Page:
October 2001 Bulletin

Orthopaedists tiptoe into patient e-mail use

Survey shows some BONES practices use it selectively; most don’t, but many may in the future

By Carolyn Rogers

An informal e-mail poll of orthopaedic practices found that most don’t use e-mail as a means of communicating with their patients, but many are considering it for the future.

Of the 118 practices that responded to the survey of members the BONES Society, Inc., the national organization of orthopaedic practice administrators, 91 don’t use e-mail to communicate with their patients, while 27 practices do use utilize e-mail for this purpose. Of the 91 practices that don’t use e-mail for patient contact, more than one-third said they are considering the possibility for the future.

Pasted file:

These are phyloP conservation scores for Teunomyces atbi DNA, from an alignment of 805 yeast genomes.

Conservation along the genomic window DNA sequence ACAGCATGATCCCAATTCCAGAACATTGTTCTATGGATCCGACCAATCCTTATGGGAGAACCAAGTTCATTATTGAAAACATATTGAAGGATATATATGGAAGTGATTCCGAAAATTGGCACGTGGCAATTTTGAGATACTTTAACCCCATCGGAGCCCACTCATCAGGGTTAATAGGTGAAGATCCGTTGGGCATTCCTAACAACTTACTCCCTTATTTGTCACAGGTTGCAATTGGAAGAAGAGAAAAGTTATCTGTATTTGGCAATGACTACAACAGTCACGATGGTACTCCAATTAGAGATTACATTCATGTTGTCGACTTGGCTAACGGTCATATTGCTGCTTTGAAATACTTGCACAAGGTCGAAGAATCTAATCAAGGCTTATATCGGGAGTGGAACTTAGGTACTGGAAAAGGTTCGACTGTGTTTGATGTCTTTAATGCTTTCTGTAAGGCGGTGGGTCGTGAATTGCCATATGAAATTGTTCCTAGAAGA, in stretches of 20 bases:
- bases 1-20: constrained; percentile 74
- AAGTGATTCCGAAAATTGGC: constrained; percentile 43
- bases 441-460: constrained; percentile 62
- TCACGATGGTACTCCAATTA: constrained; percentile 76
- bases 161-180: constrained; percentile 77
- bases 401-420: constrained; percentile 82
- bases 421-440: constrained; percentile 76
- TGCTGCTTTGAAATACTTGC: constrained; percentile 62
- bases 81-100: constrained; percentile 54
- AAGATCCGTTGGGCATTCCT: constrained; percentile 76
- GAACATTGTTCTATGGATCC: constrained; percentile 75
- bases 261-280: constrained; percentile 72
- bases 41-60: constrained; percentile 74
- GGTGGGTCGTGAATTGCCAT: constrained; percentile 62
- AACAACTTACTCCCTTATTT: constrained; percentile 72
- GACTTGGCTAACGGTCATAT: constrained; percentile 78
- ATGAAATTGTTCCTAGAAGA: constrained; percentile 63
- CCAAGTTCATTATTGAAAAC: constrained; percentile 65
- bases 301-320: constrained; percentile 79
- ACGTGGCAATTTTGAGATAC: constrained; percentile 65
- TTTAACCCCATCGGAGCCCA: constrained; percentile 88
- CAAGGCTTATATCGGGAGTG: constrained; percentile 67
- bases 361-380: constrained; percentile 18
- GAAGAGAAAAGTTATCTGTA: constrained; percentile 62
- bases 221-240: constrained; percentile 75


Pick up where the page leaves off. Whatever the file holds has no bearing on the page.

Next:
Here’s what some business administrators said about their use of e-mail to communicate with their patients:

"We use e-mail with patients, but very selectively, and only one of our four doctors uses it," said Jack Cruikshank, practice administrator, Rochester Knee and Sports Medicine, Rochester Hills, Mich. "Usually, [we use it] for postop instructions, i.e.: showers, bandage care…nothing too ‘heavy’ that if read by the wrong people could get us in trouble."

Robert S. West, administrator, division of arthritis surgery, Good Samaritan Hospital, Baltimore, Md., said, "we use it for appointments, clinical questions to the doctor, reference information, Q&A via the web site. E-mails are handled by both the surgeon and the staff."

"A few of our physicians use e-mail to communicate with patients," observed George Kellum, executive director, Orthopaedics Indianapolis, PC, Indianapolis, Ind. "Generally, they use it for appointments, prescription refills, and Q&A with established patients. The surgeons personally handle the traffic. We are currently developing written guidelines to deal with potential liability, documentation and privacy issues.